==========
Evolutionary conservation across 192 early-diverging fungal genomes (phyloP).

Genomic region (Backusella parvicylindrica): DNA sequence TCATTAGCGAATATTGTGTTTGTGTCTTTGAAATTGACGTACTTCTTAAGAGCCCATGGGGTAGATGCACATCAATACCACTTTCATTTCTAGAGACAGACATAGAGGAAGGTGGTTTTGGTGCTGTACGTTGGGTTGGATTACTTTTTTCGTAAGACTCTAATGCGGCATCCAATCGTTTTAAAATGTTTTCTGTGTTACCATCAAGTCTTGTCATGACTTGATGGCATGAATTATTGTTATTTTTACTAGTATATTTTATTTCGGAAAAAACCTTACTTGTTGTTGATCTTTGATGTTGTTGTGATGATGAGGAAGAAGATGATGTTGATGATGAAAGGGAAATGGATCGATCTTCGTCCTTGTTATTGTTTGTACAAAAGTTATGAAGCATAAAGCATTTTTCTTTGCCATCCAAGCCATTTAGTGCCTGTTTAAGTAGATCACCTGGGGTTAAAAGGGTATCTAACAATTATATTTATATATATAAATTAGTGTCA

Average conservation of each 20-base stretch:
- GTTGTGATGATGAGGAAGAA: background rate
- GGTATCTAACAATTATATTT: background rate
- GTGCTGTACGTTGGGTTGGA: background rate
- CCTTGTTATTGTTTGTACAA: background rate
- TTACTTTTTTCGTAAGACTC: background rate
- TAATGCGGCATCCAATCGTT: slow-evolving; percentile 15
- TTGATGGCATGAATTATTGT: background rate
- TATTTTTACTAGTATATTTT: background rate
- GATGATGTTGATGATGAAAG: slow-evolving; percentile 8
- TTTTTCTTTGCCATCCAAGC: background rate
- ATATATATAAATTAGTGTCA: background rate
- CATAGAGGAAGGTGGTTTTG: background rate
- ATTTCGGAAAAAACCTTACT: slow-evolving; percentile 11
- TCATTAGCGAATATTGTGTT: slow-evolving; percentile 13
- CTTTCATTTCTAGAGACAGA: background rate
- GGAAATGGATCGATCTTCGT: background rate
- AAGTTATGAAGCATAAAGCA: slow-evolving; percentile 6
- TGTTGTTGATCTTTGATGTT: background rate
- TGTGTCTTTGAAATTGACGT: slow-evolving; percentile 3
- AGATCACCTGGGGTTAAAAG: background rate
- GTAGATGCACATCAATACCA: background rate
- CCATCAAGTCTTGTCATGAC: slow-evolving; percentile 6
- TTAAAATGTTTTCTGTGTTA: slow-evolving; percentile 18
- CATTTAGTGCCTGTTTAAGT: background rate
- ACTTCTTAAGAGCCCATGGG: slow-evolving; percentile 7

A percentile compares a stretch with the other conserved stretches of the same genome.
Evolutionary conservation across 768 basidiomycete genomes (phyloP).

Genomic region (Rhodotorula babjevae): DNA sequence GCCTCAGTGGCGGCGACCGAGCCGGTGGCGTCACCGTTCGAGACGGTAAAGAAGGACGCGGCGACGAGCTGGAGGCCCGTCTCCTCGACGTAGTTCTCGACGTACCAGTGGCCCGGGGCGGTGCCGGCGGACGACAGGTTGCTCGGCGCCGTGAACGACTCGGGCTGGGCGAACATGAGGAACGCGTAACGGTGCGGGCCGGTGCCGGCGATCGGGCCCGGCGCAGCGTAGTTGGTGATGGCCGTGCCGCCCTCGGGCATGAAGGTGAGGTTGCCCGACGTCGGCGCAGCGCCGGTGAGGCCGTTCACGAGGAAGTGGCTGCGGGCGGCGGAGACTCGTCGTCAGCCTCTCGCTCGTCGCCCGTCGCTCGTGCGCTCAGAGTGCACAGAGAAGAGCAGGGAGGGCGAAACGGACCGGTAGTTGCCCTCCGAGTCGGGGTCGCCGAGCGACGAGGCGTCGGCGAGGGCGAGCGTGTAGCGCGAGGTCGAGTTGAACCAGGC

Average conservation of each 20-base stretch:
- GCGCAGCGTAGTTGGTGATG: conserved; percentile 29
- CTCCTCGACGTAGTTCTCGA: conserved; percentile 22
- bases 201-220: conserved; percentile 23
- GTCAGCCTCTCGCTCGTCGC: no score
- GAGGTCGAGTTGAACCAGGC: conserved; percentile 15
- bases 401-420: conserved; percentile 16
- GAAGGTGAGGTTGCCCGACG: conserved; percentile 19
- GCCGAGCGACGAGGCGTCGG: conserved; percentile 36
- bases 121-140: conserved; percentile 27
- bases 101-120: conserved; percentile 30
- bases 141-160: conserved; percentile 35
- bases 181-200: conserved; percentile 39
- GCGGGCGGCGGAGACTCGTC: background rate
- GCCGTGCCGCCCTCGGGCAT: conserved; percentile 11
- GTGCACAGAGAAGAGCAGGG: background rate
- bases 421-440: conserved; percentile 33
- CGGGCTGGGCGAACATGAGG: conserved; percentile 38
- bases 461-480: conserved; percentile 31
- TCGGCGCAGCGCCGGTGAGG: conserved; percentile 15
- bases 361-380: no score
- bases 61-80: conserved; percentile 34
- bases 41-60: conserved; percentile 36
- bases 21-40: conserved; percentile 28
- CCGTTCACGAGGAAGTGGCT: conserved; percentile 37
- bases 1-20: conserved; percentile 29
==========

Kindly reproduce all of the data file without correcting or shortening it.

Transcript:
Evolutionary conservation across 192 early-diverging fungal genomes (phyloP).

Genomic region (Backusella parvicylindrica): DNA sequence TCATTAGCGAATATTGTGTTTGTGTCTTTGAAATTGACGTACTTCTTAAGAGCCCATGGGGTAGATGCACATCAATACCACTTTCATTTCTAGAGACAGACATAGAGGAAGGTGGTTTTGGTGCTGTACGTTGGGTTGGATTACTTTTTTCGTAAGACTCTAATGCGGCATCCAATCGTTTTAAAATGTTTTCTGTGTTACCATCAAGTCTTGTCATGACTTGATGGCATGAATTATTGTTATTTTTACTAGTATATTTTATTTCGGAAAAAACCTTACTTGTTGTTGATCTTTGATGTTGTTGTGATGATGAGGAAGAAGATGATGTTGATGATGAAAGGGAAATGGATCGATCTTCGTCCTTGTTATTGTTTGTACAAAAGTTATGAAGCATAAAGCATTTTTCTTTGCCATCCAAGCCATTTAGTGCCTGTTTAAGTAGATCACCTGGGGTTAAAAGGGTATCTAACAATTATATTTATATATATAAATTAGTGTCA

Average conservation of each 20-base stretch:
- GTTGTGATGATGAGGAAGAA: background rate
- GGTATCTAACAATTATATTT: background rate
- GTGCTGTACGTTGGGTTGGA: background rate
- CCTTGTTATTGTTTGTACAA: background rate
- TTACTTTTTTCGTAAGACTC: background rate
- TAATGCGGCATCCAATCGTT: slow-evolving; percentile 15
- TTGATGGCATGAATTATTGT: background rate
- TATTTTTACTAGTATATTTT: background rate
- GATGATGTTGATGATGAAAG: slow-evolving; percentile 8
- TTTTTCTTTGCCATCCAAGC: background rate
- ATATATATAAATTAGTGTCA: background rate
- CATAGAGGAAGGTGGTTTTG: background rate
- ATTTCGGAAAAAACCTTACT: slow-evolving; percentile 11
- TCATTAGCGAATATTGTGTT: slow-evolving; percentile 13
- CTTTCATTTCTAGAGACAGA: background rate
- GGAAATGGATCGATCTTCGT: background rate
- AAGTTATGAAGCATAAAGCA: slow-evolving; percentile 6
- TGTTGTTGATCTTTGATGTT: background rate
- TGTGTCTTTGAAATTGACGT: slow-evolving; percentile 3
- AGATCACCTGGGGTTAAAAG: background rate
- GTAGATGCACATCAATACCA: background rate
- CCATCAAGTCTTGTCATGAC: slow-evolving; percentile 6
- TTAAAATGTTTTCTGTGTTA: slow-evolving; percentile 18
- CATTTAGTGCCTGTTTAAGT: background rate
- ACTTCTTAAGAGCCCATGGG: slow-evolving; percentile 7

A percentile compares a stretch with the other conserved stretches of the same genome.
Evolutionary conservation across 768 basidiomycete genomes (phyloP).

Genomic region (Rhodotorula babjevae): DNA sequence GCCTCAGTGGCGGCGACCGAGCCGGTGGCGTCACCGTTCGAGACGGTAAAGAAGGACGCGGCGACGAGCTGGAGGCCCGTCTCCTCGACGTAGTTCTCGACGTACCAGTGGCCCGGGGCGGTGCCGGCGGACGACAGGTTGCTCGGCGCCGTGAACGACTCGGGCTGGGCGAACATGAGGAACGCGTAACGGTGCGGGCCGGTGCCGGCGATCGGGCCCGGCGCAGCGTAGTTGGTGATGGCCGTGCCGCCCTCGGGCATGAAGGTGAGGTTGCCCGACGTCGGCGCAGCGCCGGTGAGGCCGTTCACGAGGAAGTGGCTGCGGGCGGCGGAGACTCGTCGTCAGCCTCTCGCTCGTCGCCCGTCGCTCGTGCGCTCAGAGTGCACAGAGAAGAGCAGGGAGGGCGAAACGGACCGGTAGTTGCCCTCCGAGTCGGGGTCGCCGAGCGACGAGGCGTCGGCGAGGGCGAGCGTGTAGCGCGAGGTCGAGTTGAACCAGGC

Average conservation of each 20-base stretch:
- GCGCAGCGTAGTTGGTGATG: conserved; percentile 29
- CTCCTCGACGTAGTTCTCGA: conserved; percentile 22
- bases 201-220: conserved; percentile 23
- GTCAGCCTCTCGCTCGTCGC: no score
- GAGGTCGAGTTGAACCAGGC: conserved; percentile 15
- bases 401-420: conserved; percentile 16
- GAAGGTGAGGTTGCCCGACG: conserved; percentile 19
- GCCGAGCGACGAGGCGTCGG: conserved; percentile 36
- bases 121-140: conserved; percentile 27
- bases 101-120: conserved; percentile 30
- bases 141-160: conserved; percentile 35
- bases 181-200: conserved; percentile 39
- GCGGGCGGCGGAGACTCGTC: background rate
- GCCGTGCCGCCCTCGGGCAT: conserved; percentile 11
- GTGCACAGAGAAGAGCAGGG: background rate
- bases 421-440: conserved; percentile 33
- CGGGCTGGGCGAACATGAGG: conserved; percentile 38
- bases 461-480: conserved; percentile 31
- TCGGCGCAGCGCCGGTGAGG: conserved; percentile 15
- bases 361-380: no score
- bases 61-80: conserved; percentile 34
- bases 41-60: conserved; percentile 36
- bases 21-40: conserved; percentile 28
- CCGTTCACGAGGAAGTGGCT: conserved; percentile 37
- bases 1-20: conserved; percentile 29